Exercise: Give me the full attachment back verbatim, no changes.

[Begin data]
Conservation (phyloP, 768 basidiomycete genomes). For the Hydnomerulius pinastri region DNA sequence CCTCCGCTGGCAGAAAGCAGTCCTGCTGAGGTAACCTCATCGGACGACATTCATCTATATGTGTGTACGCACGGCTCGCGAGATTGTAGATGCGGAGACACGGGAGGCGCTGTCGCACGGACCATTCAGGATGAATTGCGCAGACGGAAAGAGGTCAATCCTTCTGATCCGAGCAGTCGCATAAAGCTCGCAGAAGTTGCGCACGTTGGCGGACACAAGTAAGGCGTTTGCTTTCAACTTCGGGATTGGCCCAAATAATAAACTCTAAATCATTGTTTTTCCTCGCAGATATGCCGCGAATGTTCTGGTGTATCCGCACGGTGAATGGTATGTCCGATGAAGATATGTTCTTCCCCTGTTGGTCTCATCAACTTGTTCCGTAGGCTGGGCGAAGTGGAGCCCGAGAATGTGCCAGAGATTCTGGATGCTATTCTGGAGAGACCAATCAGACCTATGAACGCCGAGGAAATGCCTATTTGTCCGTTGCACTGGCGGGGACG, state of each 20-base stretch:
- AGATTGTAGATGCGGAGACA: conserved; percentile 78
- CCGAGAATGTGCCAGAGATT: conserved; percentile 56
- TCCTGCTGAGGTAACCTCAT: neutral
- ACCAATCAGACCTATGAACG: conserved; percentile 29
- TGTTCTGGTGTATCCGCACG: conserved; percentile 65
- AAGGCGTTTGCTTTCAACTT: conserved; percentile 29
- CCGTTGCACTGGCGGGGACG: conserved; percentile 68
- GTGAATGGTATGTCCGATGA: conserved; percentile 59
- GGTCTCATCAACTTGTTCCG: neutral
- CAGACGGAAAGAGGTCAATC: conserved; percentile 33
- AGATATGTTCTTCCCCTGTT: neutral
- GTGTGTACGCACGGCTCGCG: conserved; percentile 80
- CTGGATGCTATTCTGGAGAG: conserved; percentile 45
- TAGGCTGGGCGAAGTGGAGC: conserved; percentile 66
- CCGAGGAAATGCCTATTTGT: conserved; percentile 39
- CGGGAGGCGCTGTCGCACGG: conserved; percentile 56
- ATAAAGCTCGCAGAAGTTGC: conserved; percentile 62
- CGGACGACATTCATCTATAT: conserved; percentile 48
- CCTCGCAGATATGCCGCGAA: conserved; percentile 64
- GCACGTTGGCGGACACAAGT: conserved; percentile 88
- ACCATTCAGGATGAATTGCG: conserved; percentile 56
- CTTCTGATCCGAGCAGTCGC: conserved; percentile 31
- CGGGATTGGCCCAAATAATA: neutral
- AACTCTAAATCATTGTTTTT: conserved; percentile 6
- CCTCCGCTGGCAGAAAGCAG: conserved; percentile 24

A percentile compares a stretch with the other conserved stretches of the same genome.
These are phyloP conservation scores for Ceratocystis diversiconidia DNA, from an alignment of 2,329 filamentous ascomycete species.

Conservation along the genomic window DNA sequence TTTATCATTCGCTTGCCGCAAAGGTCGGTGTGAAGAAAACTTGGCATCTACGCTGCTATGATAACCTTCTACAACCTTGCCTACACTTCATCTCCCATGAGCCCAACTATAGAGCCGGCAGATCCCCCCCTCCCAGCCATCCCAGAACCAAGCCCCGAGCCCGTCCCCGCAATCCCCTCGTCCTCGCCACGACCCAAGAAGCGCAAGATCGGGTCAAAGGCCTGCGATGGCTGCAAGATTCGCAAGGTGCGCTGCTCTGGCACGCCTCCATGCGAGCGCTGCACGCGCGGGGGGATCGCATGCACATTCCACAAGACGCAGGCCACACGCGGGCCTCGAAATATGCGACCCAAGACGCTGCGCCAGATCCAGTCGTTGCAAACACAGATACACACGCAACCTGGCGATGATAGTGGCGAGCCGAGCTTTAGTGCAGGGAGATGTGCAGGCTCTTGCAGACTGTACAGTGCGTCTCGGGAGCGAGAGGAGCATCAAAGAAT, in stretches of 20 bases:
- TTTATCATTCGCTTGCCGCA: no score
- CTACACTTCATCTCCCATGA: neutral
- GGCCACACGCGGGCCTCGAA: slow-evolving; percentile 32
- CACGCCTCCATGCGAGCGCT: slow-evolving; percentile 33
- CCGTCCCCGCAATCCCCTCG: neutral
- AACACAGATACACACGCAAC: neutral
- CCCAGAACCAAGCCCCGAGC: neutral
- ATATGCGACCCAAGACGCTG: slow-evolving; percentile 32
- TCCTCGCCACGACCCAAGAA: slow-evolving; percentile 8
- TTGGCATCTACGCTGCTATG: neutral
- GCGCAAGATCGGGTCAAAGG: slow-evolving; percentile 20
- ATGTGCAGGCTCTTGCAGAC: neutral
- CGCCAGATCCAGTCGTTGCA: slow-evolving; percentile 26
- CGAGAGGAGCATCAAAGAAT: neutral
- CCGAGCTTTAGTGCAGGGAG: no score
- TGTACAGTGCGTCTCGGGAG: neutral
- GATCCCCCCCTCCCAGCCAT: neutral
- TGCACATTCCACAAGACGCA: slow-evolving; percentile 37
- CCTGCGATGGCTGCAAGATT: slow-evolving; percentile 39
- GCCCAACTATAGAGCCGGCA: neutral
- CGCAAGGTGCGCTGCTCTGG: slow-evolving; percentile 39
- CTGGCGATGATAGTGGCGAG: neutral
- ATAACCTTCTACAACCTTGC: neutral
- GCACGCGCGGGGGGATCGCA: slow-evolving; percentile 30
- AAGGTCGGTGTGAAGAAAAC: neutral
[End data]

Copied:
Conservation (phyloP, 768 basidiomycete genomes). For the Hydnomerulius pinastri region DNA sequence CCTCCGCTGGCAGAAAGCAGTCCTGCTGAGGTAACCTCATCGGACGACATTCATCTATATGTGTGTACGCACGGCTCGCGAGATTGTAGATGCGGAGACACGGGAGGCGCTGTCGCACGGACCATTCAGGATGAATTGCGCAGACGGAAAGAGGTCAATCCTTCTGATCCGAGCAGTCGCATAAAGCTCGCAGAAGTTGCGCACGTTGGCGGACACAAGTAAGGCGTTTGCTTTCAACTTCGGGATTGGCCCAAATAATAAACTCTAAATCATTGTTTTTCCTCGCAGATATGCCGCGAATGTTCTGGTGTATCCGCACGGTGAATGGTATGTCCGATGAAGATATGTTCTTCCCCTGTTGGTCTCATCAACTTGTTCCGTAGGCTGGGCGAAGTGGAGCCCGAGAATGTGCCAGAGATTCTGGATGCTATTCTGGAGAGACCAATCAGACCTATGAACGCCGAGGAAATGCCTATTTGTCCGTTGCACTGGCGGGGACG, state of each 20-base stretch:
- AGATTGTAGATGCGGAGACA: conserved; percentile 78
- CCGAGAATGTGCCAGAGATT: conserved; percentile 56
- TCCTGCTGAGGTAACCTCAT: neutral
- ACCAATCAGACCTATGAACG: conserved; percentile 29
- TGTTCTGGTGTATCCGCACG: conserved; percentile 65
- AAGGCGTTTGCTTTCAACTT: conserved; percentile 29
- CCGTTGCACTGGCGGGGACG: conserved; percentile 68
- GTGAATGGTATGTCCGATGA: conserved; percentile 59
- GGTCTCATCAACTTGTTCCG: neutral
- CAGACGGAAAGAGGTCAATC: conserved; percentile 33
- AGATATGTTCTTCCCCTGTT: neutral
- GTGTGTACGCACGGCTCGCG: conserved; percentile 80
- CTGGATGCTATTCTGGAGAG: conserved; percentile 45
- TAGGCTGGGCGAAGTGGAGC: conserved; percentile 66
- CCGAGGAAATGCCTATTTGT: conserved; percentile 39
- CGGGAGGCGCTGTCGCACGG: conserved; percentile 56
- ATAAAGCTCGCAGAAGTTGC: conserved; percentile 62
- CGGACGACATTCATCTATAT: conserved; percentile 48
- CCTCGCAGATATGCCGCGAA: conserved; percentile 64
- GCACGTTGGCGGACACAAGT: conserved; percentile 88
- ACCATTCAGGATGAATTGCG: conserved; percentile 56
- CTTCTGATCCGAGCAGTCGC: conserved; percentile 31
- CGGGATTGGCCCAAATAATA: neutral
- AACTCTAAATCATTGTTTTT: conserved; percentile 6
- CCTCCGCTGGCAGAAAGCAG: conserved; percentile 24

A percentile compares a stretch with the other conserved stretches of the same genome.
These are phyloP conservation scores for Ceratocystis diversiconidia DNA, from an alignment of 2,329 filamentous ascomycete species.

Conservation along the genomic window DNA sequence TTTATCATTCGCTTGCCGCAAAGGTCGGTGTGAAGAAAACTTGGCATCTACGCTGCTATGATAACCTTCTACAACCTTGCCTACACTTCATCTCCCATGAGCCCAACTATAGAGCCGGCAGATCCCCCCCTCCCAGCCATCCCAGAACCAAGCCCCGAGCCCGTCCCCGCAATCCCCTCGTCCTCGCCACGACCCAAGAAGCGCAAGATCGGGTCAAAGGCCTGCGATGGCTGCAAGATTCGCAAGGTGCGCTGCTCTGGCACGCCTCCATGCGAGCGCTGCACGCGCGGGGGGATCGCATGCACATTCCACAAGACGCAGGCCACACGCGGGCCTCGAAATATGCGACCCAAGACGCTGCGCCAGATCCAGTCGTTGCAAACACAGATACACACGCAACCTGGCGATGATAGTGGCGAGCCGAGCTTTAGTGCAGGGAGATGTGCAGGCTCTTGCAGACTGTACAGTGCGTCTCGGGAGCGAGAGGAGCATCAAAGAAT, in stretches of 20 bases:
- TTTATCATTCGCTTGCCGCA: no score
- CTACACTTCATCTCCCATGA: neutral
- GGCCACACGCGGGCCTCGAA: slow-evolving; percentile 32
- CACGCCTCCATGCGAGCGCT: slow-evolving; percentile 33
- CCGTCCCCGCAATCCCCTCG: neutral
- AACACAGATACACACGCAAC: neutral
- CCCAGAACCAAGCCCCGAGC: neutral
- ATATGCGACCCAAGACGCTG: slow-evolving; percentile 32
- TCCTCGCCACGACCCAAGAA: slow-evolving; percentile 8
- TTGGCATCTACGCTGCTATG: neutral
- GCGCAAGATCGGGTCAAAGG: slow-evolving; percentile 20
- ATGTGCAGGCTCTTGCAGAC: neutral
- CGCCAGATCCAGTCGTTGCA: slow-evolving; percentile 26
- CGAGAGGAGCATCAAAGAAT: neutral
- CCGAGCTTTAGTGCAGGGAG: no score
- TGTACAGTGCGTCTCGGGAG: neutral
- GATCCCCCCCTCCCAGCCAT: neutral
- TGCACATTCCACAAGACGCA: slow-evolving; percentile 37
- CCTGCGATGGCTGCAAGATT: slow-evolving; percentile 39
- GCCCAACTATAGAGCCGGCA: neutral
- CGCAAGGTGCGCTGCTCTGG: slow-evolving; percentile 39
- CTGGCGATGATAGTGGCGAG: neutral
- ATAACCTTCTACAACCTTGC: neutral
- GCACGCGCGGGGGGATCGCA: slow-evolving; percentile 30
- AAGGTCGGTGTGAAGAAAAC: neutral